Massri added that individuals also play a key role in spurring the change from traditional vehicles to vehicles powered solely by electric energy. “There is no better vehicle than the one that fits the needs of the country where it is being sold. For electric vehicles to take hold in the Mexican market, they need to be price-competitive with internal combustion engine cars, otherwise they will never reach the sales volumes of traditional vehicles.” Massri also acknowledged that making electric vehicles affordable for the entire Mexican market would be a team effort between OEMs, car dealerships and financial institutions. “We need to bring the entire industry on board, otherwise it will not be possible to make electric vehicles a mass market product.”
For all the advantages electric vehicles provide, Meade said that an industry transformation was bound to alter the Mexican automotive industry. “An electric vehicle has three times fewer parts than an internal combustion engine vehicle. As Mexico is the fifth-largest producer of auto parts, the production of electric vehicles is inevitably going to modify the Mexican value chain.”
Although change is inevitable, Rodríguez said that Mexican companies must make the necessary changes to adapt and continue being relevant players. “The change to electric vehicles is something that we are working on, which is why we are betting on three main pillars: vertical integration to take advantage of our existing technology and develop new solutions, agreements with research and development centers and talent development.” While Rodriguez acknowledged that camshafts might become irrelevant in an age driven by electric vehicles, he noted that the company is doing its part to venture into new areas of specialization that the industry will need, such as 3D printing, batteries and graphene.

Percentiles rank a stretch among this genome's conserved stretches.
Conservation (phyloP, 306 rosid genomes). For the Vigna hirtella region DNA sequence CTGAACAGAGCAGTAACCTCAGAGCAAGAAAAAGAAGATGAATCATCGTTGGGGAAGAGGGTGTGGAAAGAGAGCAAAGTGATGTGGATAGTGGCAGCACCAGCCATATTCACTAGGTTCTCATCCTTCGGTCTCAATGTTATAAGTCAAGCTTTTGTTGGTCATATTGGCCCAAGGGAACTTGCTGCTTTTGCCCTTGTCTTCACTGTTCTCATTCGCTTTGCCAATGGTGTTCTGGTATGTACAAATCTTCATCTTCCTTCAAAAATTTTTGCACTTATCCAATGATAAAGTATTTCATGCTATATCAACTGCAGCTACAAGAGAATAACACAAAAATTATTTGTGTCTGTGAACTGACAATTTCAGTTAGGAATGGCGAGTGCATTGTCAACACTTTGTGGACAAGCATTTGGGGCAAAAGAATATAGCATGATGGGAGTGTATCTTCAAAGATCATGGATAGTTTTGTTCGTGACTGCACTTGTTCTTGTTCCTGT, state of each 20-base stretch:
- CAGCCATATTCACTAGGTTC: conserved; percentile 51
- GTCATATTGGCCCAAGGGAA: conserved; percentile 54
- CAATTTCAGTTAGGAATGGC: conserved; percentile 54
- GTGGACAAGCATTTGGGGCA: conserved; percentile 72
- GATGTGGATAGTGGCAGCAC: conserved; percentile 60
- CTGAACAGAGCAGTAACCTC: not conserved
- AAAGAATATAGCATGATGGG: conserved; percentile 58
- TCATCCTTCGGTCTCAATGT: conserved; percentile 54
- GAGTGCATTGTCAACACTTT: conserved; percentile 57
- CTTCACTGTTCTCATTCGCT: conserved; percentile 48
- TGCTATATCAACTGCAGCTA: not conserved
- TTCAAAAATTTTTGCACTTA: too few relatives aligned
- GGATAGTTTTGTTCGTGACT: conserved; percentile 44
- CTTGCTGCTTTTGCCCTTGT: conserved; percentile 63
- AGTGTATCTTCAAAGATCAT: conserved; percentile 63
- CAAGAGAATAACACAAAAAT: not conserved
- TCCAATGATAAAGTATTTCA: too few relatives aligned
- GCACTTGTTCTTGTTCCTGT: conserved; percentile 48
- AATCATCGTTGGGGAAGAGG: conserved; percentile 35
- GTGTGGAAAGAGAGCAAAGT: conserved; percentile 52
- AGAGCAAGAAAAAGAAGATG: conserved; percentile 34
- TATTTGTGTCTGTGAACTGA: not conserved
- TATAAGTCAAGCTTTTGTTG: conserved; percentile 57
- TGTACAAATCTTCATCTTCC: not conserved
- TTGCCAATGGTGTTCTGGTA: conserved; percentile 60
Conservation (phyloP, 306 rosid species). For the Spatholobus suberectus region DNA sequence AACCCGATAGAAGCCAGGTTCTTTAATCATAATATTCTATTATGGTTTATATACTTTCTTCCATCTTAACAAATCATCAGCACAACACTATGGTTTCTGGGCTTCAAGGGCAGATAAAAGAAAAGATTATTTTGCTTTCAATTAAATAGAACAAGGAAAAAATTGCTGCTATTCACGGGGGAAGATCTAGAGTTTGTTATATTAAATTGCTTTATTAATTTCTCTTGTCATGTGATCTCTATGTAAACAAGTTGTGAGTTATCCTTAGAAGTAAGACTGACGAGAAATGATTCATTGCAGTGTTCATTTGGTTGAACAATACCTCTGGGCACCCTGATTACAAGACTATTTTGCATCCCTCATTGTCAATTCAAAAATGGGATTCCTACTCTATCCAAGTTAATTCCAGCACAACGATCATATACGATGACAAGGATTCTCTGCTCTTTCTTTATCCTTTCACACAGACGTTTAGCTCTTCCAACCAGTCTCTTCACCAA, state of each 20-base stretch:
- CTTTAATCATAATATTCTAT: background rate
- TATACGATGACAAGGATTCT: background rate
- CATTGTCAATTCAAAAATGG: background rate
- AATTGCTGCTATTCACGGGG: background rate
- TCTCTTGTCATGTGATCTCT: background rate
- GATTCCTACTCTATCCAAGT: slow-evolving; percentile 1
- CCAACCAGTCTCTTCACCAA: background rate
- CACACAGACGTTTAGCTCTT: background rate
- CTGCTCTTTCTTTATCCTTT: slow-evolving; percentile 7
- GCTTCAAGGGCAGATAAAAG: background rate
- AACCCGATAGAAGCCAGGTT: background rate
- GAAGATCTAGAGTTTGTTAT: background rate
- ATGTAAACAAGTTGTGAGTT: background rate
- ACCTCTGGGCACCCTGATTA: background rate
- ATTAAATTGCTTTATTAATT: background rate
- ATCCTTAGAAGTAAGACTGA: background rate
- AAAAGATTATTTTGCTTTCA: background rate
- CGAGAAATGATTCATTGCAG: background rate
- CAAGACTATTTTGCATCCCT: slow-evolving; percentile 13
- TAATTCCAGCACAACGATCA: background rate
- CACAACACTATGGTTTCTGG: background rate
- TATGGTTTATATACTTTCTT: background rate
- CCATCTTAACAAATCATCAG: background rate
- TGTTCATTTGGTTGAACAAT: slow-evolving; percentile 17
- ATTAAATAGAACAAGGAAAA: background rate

Albin acknowledged the change in production and that it would pose a challenge for some manufacturers, but he said that new technologies also offered opportunities for the country. “Although electric cars have fewer parts, they have three times more harnesses and Mexico is an important manufacturer of harnesses.” Despite the opportunity, Albin also warned that the US could pose a challenge for Mexico to achieve this transformation. “NAFTA does not produce the vehicles that the world wants, it produces that vehicles that NAFTA wants, and right now NAFTA does not want electric vehicles. That is why the challenge is to lure new consumers in the US to electric vehicles.”
Still, Albin said that the US reluctance to use electric vehicles does not mean that Mexico cannot make the change on its own, “Ford announced that its Mexico plant in Cuatitlan Izcalli will only produce electric vehicles for the rest of the world. This is a first step for Mexico to become a producer of vehicles for the world and not only for NAFTA.”
Artificial Intelligence: The Future of the Automotive Sector
The fourth industrial revolution is here. While it has yet to fully permeate the automotive sector, it has already forced an evolution, agreed panelists at the Mexico Automotive Summit 2018 on Wednesday at Hotel Sheraton María Isabel in Mexico City. Participants discussing the “Technology Trends Impacting Vehicle Development” looked to determine the most disruptive trends coming to the automotive sector, while addressing the main challenges Mexico is facing to ensure the full penetration of these technologies.
“The main trends concerning the automotive sector are self-driving, connectivity between systems internal and external to the car, electrification and shared mobility,” said Ricardo Haneine, Partner at A.T. Kearney. “These four trends are also changing mobility and urban markets.”
During the panel, speakers said these trends were already a reality in many manufacturing sectors and agreed they have become key to company strategies. Marcos Pérez, Director of Product Development at Ford de México, added that “Ford is investing US$11 billion in electrification and by 2019-2020, 90 percent of our vehicles will be connected to the cloud.” Scania too is betting on the revolution. It has about 3,500 connected vehicles in Mexico collecting 550,000km of information per hour to develop new products and optimize existing ones, explained Enrique Enrich, Managing Director of Scania Mexico.
Industry 4.0 technologies are influencing much more than car manufacturing; they also have a significant influence on market and mobility trends. “In the automotive sector it is necessary to think about mobility systems as disruptors such as Uber and Apple are gaining strength as competitors. Individuals are becoming less willing to buy a car and instead prefer to hire a service such as Uber to take them to their destination,” said Mónica Aceves, Strategy and Innovation Manager, R&D Center Mexico of Continental Automotive.